Secondly, economic cooperation with the Central Asian countries on the basis of equality and mutual benefit should be developed, promoting them to integrate into the world economic system, exploiting their market. During the Soviet times, the links between Central Asia and the world economic system were very weak. After the collapse of the Soviet Union, Central Asian countries entered into the world economic system as independent economies, thus they became China’s new economic partners Central Asia consists of China’s foreign economic cooperation. China has extensive economic benefits in Central Asia, including trade, economic infrastructure, and mineral exploitation and so on. On the one hand, Xinjiang and Central Asia are geographically adjacent and maintained long-time economic ties. Until the late Republic of China, Russian Central Asia was still Xinjiang’s most important economic partner. After the 1950s, two regions’ economic ties were broken up. In the context of globalization, China hopes to promote Xinjiang’s economic development and opening up by expanding economic cooperation with Central Asian countries. On the other hand, after the “Belt and Road” initiative was put forward, Central Asia’s position in China’s foreign economic cooperation has further increased. Central Asia is not only the region with the most achievements in the construction of the “Belt and Road”, but also the key area for the construction of the “Belt and Road” in the future. In the longer term, China hopes that regional economic integration in Central Asia will make more progress, because it will provide more solid regional support for globalization and provide a broader prospect for economic cooperation between China and Central Asian countries.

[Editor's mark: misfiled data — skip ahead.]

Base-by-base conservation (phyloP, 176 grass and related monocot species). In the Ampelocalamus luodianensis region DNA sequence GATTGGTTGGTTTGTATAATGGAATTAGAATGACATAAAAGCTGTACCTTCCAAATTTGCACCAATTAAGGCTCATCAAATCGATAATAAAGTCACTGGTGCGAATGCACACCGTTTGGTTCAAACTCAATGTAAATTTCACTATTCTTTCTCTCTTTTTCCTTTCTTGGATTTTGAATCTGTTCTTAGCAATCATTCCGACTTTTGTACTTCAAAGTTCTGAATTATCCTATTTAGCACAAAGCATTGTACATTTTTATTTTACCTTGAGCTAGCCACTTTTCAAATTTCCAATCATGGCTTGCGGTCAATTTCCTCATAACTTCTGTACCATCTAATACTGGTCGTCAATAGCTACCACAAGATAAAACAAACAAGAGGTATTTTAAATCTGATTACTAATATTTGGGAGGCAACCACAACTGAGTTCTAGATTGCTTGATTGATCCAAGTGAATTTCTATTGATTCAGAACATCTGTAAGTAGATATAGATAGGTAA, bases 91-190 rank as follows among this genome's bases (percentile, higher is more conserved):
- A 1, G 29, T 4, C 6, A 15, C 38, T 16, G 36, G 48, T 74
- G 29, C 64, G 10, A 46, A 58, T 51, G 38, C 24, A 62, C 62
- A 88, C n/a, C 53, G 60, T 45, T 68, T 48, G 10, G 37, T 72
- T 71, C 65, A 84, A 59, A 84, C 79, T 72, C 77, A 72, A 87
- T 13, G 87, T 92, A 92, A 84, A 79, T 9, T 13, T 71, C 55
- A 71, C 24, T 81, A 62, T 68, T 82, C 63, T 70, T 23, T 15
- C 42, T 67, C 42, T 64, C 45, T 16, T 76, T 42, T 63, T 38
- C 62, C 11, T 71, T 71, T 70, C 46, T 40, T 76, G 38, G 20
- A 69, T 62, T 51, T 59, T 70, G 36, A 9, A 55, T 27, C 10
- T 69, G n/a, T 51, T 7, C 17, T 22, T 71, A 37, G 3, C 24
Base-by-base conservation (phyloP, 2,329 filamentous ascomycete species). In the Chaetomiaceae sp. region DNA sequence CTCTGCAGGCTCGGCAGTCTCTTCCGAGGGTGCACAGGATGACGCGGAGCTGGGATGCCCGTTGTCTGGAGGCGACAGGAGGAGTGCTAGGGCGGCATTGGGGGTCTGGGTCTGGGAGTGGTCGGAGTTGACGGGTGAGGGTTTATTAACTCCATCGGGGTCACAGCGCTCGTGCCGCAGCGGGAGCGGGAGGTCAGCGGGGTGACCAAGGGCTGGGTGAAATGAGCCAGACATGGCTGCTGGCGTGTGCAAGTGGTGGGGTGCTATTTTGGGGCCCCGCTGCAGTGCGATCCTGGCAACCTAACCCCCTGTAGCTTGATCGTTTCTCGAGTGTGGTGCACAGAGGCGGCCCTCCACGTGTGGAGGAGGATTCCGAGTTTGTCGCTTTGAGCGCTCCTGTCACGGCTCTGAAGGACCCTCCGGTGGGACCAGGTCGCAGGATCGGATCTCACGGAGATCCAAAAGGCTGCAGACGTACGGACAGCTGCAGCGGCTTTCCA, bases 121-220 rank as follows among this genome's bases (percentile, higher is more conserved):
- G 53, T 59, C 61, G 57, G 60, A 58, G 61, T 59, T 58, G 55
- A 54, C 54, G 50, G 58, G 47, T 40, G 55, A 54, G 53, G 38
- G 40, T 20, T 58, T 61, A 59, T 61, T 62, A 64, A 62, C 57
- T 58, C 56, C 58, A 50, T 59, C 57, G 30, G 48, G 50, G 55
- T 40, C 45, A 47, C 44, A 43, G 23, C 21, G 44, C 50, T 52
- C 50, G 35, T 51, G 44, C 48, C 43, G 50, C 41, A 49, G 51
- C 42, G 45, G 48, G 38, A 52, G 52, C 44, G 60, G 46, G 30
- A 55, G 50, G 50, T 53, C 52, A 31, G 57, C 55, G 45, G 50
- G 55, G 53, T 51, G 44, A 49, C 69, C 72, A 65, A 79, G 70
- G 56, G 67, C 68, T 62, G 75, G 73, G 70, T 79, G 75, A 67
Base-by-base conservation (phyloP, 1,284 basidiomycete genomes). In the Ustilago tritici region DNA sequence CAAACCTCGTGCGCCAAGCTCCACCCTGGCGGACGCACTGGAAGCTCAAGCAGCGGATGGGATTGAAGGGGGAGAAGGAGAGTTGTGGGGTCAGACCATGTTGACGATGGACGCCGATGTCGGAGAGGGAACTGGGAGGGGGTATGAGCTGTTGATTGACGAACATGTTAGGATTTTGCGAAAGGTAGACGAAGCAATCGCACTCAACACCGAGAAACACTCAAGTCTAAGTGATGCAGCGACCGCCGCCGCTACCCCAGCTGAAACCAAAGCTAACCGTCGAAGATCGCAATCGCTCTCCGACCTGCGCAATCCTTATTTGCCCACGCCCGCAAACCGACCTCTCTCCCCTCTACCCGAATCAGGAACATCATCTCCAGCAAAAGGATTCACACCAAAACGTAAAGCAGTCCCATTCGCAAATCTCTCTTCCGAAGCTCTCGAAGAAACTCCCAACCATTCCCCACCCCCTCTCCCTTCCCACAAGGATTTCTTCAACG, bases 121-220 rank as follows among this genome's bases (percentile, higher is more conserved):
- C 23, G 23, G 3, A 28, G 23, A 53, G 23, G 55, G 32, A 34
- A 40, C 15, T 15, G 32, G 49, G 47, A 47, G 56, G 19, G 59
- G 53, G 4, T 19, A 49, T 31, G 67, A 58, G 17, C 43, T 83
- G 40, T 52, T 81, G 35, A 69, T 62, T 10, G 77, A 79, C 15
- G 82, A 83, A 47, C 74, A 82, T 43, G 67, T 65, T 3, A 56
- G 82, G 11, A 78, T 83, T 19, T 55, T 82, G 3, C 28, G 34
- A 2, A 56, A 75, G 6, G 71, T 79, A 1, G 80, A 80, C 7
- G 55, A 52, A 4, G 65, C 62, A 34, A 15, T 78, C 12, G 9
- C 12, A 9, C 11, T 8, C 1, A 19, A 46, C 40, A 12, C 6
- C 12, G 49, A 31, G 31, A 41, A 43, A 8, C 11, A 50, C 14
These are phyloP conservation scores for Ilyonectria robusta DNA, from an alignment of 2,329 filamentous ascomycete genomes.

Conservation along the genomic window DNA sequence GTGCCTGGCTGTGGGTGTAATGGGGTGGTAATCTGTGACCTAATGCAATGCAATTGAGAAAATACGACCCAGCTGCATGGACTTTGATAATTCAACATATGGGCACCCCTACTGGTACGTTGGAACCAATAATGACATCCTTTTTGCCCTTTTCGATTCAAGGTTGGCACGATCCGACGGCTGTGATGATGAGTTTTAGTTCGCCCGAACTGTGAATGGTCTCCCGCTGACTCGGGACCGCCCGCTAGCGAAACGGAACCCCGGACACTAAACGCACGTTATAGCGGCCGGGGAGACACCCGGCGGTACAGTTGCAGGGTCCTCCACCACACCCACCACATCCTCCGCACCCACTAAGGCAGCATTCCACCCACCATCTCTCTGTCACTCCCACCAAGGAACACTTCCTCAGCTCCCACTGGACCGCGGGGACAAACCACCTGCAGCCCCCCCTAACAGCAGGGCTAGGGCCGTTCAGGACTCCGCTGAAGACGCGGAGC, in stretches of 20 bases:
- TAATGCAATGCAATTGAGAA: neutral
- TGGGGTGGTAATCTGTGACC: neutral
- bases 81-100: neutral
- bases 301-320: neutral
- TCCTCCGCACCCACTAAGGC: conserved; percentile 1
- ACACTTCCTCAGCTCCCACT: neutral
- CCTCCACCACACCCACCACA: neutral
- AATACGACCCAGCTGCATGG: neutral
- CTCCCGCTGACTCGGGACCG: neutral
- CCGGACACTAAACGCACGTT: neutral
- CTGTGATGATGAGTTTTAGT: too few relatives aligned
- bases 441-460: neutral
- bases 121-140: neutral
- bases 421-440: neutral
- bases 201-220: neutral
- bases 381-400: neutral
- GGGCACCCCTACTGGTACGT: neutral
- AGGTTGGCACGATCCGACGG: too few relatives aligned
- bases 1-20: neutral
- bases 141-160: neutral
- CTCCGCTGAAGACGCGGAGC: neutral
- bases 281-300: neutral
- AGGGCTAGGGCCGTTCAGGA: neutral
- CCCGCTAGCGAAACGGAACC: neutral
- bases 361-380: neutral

The third is to strengthen mutually beneficial energy cooperation with Central Asian countries, obtain the energy resources necessary for China’s economic development while providing investment, technology and a huge and stable energy export market for Central Asian countries. According to BP’s “World Energy Statistics Yearbook”, oil reserves in Central Asia are about 4 billion tons in 2016, accounting for 1.83 % of the world’s total reserves. Among them, Kazakhstan obtains the greatest growing potential of oil in Central Asia, with oil reserves of 3.9 billion tons, accounting for 1.63 % of the world’s oil reserves, ranking 12th in the world. Natural gas reserves in Turkmenistan are 1.75 billion cubic meters, accounting for 9.4 % of the world’s total, ranking third in the world, storage/ production ratio exceeding a century [1]. Due to its rich energy savings and unique geostrategic position, Central Asia’s position in the world geopolitical landscape of energy rises significantly. With the continuous economic development, China’s dependence on foreign energy is increasing. To ensure the realization of energy benefits, China needs to ensure the opening of Central Asian energy resources to China. It is undesirable that any foreign countries control and monopoly on Central Asian energy. China and Central Asia’s energy cooperation are strategically complementary and there are broad strategic prospects in the fields of oil trade, exploration and development of oil and gas resources and oil and gas product processing technology. At present, China and Central Asian countries have formed extensive cooperation in trading,